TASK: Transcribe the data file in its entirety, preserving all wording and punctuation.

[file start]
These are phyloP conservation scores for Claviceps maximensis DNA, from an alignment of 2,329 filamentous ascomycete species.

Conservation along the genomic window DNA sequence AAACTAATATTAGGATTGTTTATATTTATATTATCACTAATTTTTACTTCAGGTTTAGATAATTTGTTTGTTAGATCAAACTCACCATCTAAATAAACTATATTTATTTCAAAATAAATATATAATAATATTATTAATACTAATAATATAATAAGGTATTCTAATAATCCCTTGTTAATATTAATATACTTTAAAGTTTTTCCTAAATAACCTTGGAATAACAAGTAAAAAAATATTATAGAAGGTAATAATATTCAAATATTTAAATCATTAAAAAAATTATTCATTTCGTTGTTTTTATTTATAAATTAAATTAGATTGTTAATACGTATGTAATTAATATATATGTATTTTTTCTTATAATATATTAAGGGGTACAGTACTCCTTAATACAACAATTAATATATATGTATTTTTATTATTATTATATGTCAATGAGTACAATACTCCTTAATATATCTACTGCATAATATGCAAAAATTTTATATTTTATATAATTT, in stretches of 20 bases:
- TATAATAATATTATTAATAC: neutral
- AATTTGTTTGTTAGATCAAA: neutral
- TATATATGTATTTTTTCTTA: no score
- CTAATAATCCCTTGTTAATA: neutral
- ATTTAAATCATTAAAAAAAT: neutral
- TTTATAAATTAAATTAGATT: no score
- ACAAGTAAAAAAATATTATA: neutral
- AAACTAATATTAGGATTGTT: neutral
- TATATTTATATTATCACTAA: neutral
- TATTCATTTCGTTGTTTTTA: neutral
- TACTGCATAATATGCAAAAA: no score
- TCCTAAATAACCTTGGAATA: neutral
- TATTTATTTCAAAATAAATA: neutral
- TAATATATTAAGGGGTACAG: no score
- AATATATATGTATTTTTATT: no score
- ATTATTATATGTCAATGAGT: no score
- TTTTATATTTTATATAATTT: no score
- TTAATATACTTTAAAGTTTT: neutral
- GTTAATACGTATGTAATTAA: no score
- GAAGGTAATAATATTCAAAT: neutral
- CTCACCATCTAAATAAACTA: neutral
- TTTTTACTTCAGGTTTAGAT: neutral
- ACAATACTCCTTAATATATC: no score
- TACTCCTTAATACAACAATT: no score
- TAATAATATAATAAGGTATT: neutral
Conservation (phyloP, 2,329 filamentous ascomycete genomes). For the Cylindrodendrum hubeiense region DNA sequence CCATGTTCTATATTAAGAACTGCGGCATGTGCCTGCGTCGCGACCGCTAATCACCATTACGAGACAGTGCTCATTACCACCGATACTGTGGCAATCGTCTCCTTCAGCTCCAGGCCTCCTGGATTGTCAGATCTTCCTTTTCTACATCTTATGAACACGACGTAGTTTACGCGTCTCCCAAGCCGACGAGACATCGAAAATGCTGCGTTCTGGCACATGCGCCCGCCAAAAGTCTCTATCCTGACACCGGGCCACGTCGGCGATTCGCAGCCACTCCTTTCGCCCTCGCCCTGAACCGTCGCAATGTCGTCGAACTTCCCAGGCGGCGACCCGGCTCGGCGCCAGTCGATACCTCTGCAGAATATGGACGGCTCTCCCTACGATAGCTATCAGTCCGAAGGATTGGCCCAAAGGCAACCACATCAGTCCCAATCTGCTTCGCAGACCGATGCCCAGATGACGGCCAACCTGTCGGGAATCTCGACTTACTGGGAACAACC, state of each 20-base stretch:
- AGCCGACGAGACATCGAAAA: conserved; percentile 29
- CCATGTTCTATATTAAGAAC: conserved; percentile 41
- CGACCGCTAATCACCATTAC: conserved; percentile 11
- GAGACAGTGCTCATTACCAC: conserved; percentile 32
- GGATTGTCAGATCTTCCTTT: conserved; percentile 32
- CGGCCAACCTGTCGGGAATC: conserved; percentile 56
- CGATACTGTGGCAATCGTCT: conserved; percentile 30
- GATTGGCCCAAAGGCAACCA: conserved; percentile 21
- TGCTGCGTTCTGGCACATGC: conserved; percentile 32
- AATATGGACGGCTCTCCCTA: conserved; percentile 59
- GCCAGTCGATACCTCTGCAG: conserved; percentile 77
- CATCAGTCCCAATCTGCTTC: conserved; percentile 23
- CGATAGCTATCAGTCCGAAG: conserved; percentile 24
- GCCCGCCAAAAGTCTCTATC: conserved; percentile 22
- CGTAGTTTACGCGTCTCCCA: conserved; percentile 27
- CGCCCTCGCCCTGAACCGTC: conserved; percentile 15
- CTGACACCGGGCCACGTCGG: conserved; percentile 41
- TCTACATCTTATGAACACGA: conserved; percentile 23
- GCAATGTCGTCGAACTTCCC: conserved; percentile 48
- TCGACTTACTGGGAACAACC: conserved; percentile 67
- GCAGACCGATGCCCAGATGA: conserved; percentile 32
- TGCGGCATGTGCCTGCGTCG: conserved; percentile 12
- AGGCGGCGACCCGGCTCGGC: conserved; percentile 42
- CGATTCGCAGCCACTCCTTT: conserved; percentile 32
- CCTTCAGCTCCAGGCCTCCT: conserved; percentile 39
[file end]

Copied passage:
These are phyloP conservation scores for Claviceps maximensis DNA, from an alignment of 2,329 filamentous ascomycete species.

Conservation along the genomic window DNA sequence AAACTAATATTAGGATTGTTTATATTTATATTATCACTAATTTTTACTTCAGGTTTAGATAATTTGTTTGTTAGATCAAACTCACCATCTAAATAAACTATATTTATTTCAAAATAAATATATAATAATATTATTAATACTAATAATATAATAAGGTATTCTAATAATCCCTTGTTAATATTAATATACTTTAAAGTTTTTCCTAAATAACCTTGGAATAACAAGTAAAAAAATATTATAGAAGGTAATAATATTCAAATATTTAAATCATTAAAAAAATTATTCATTTCGTTGTTTTTATTTATAAATTAAATTAGATTGTTAATACGTATGTAATTAATATATATGTATTTTTTCTTATAATATATTAAGGGGTACAGTACTCCTTAATACAACAATTAATATATATGTATTTTTATTATTATTATATGTCAATGAGTACAATACTCCTTAATATATCTACTGCATAATATGCAAAAATTTTATATTTTATATAATTT, in stretches of 20 bases:
- TATAATAATATTATTAATAC: neutral
- AATTTGTTTGTTAGATCAAA: neutral
- TATATATGTATTTTTTCTTA: no score
- CTAATAATCCCTTGTTAATA: neutral
- ATTTAAATCATTAAAAAAAT: neutral
- TTTATAAATTAAATTAGATT: no score
- ACAAGTAAAAAAATATTATA: neutral
- AAACTAATATTAGGATTGTT: neutral
- TATATTTATATTATCACTAA: neutral
- TATTCATTTCGTTGTTTTTA: neutral
- TACTGCATAATATGCAAAAA: no score
- TCCTAAATAACCTTGGAATA: neutral
- TATTTATTTCAAAATAAATA: neutral
- TAATATATTAAGGGGTACAG: no score
- AATATATATGTATTTTTATT: no score
- ATTATTATATGTCAATGAGT: no score
- TTTTATATTTTATATAATTT: no score
- TTAATATACTTTAAAGTTTT: neutral
- GTTAATACGTATGTAATTAA: no score
- GAAGGTAATAATATTCAAAT: neutral
- CTCACCATCTAAATAAACTA: neutral
- TTTTTACTTCAGGTTTAGAT: neutral
- ACAATACTCCTTAATATATC: no score
- TACTCCTTAATACAACAATT: no score
- TAATAATATAATAAGGTATT: neutral
Conservation (phyloP, 2,329 filamentous ascomycete genomes). For the Cylindrodendrum hubeiense region DNA sequence CCATGTTCTATATTAAGAACTGCGGCATGTGCCTGCGTCGCGACCGCTAATCACCATTACGAGACAGTGCTCATTACCACCGATACTGTGGCAATCGTCTCCTTCAGCTCCAGGCCTCCTGGATTGTCAGATCTTCCTTTTCTACATCTTATGAACACGACGTAGTTTACGCGTCTCCCAAGCCGACGAGACATCGAAAATGCTGCGTTCTGGCACATGCGCCCGCCAAAAGTCTCTATCCTGACACCGGGCCACGTCGGCGATTCGCAGCCACTCCTTTCGCCCTCGCCCTGAACCGTCGCAATGTCGTCGAACTTCCCAGGCGGCGACCCGGCTCGGCGCCAGTCGATACCTCTGCAGAATATGGACGGCTCTCCCTACGATAGCTATCAGTCCGAAGGATTGGCCCAAAGGCAACCACATCAGTCCCAATCTGCTTCGCAGACCGATGCCCAGATGACGGCCAACCTGTCGGGAATCTCGACTTACTGGGAACAACC, state of each 20-base stretch:
- AGCCGACGAGACATCGAAAA: conserved; percentile 29
- CCATGTTCTATATTAAGAAC: conserved; percentile 41
- CGACCGCTAATCACCATTAC: conserved; percentile 11
- GAGACAGTGCTCATTACCAC: conserved; percentile 32
- GGATTGTCAGATCTTCCTTT: conserved; percentile 32
- CGGCCAACCTGTCGGGAATC: conserved; percentile 56
- CGATACTGTGGCAATCGTCT: conserved; percentile 30
- GATTGGCCCAAAGGCAACCA: conserved; percentile 21
- TGCTGCGTTCTGGCACATGC: conserved; percentile 32
- AATATGGACGGCTCTCCCTA: conserved; percentile 59
- GCCAGTCGATACCTCTGCAG: conserved; percentile 77
- CATCAGTCCCAATCTGCTTC: conserved; percentile 23
- CGATAGCTATCAGTCCGAAG: conserved; percentile 24
- GCCCGCCAAAAGTCTCTATC: conserved; percentile 22
- CGTAGTTTACGCGTCTCCCA: conserved; percentile 27
- CGCCCTCGCCCTGAACCGTC: conserved; percentile 15
- CTGACACCGGGCCACGTCGG: conserved; percentile 41
- TCTACATCTTATGAACACGA: conserved; percentile 23
- GCAATGTCGTCGAACTTCCC: conserved; percentile 48
- TCGACTTACTGGGAACAACC: conserved; percentile 67
- GCAGACCGATGCCCAGATGA: conserved; percentile 32
- TGCGGCATGTGCCTGCGTCG: conserved; percentile 12
- AGGCGGCGACCCGGCTCGGC: conserved; percentile 42
- CGATTCGCAGCCACTCCTTT: conserved; percentile 32
- CCTTCAGCTCCAGGCCTCCT: conserved; percentile 39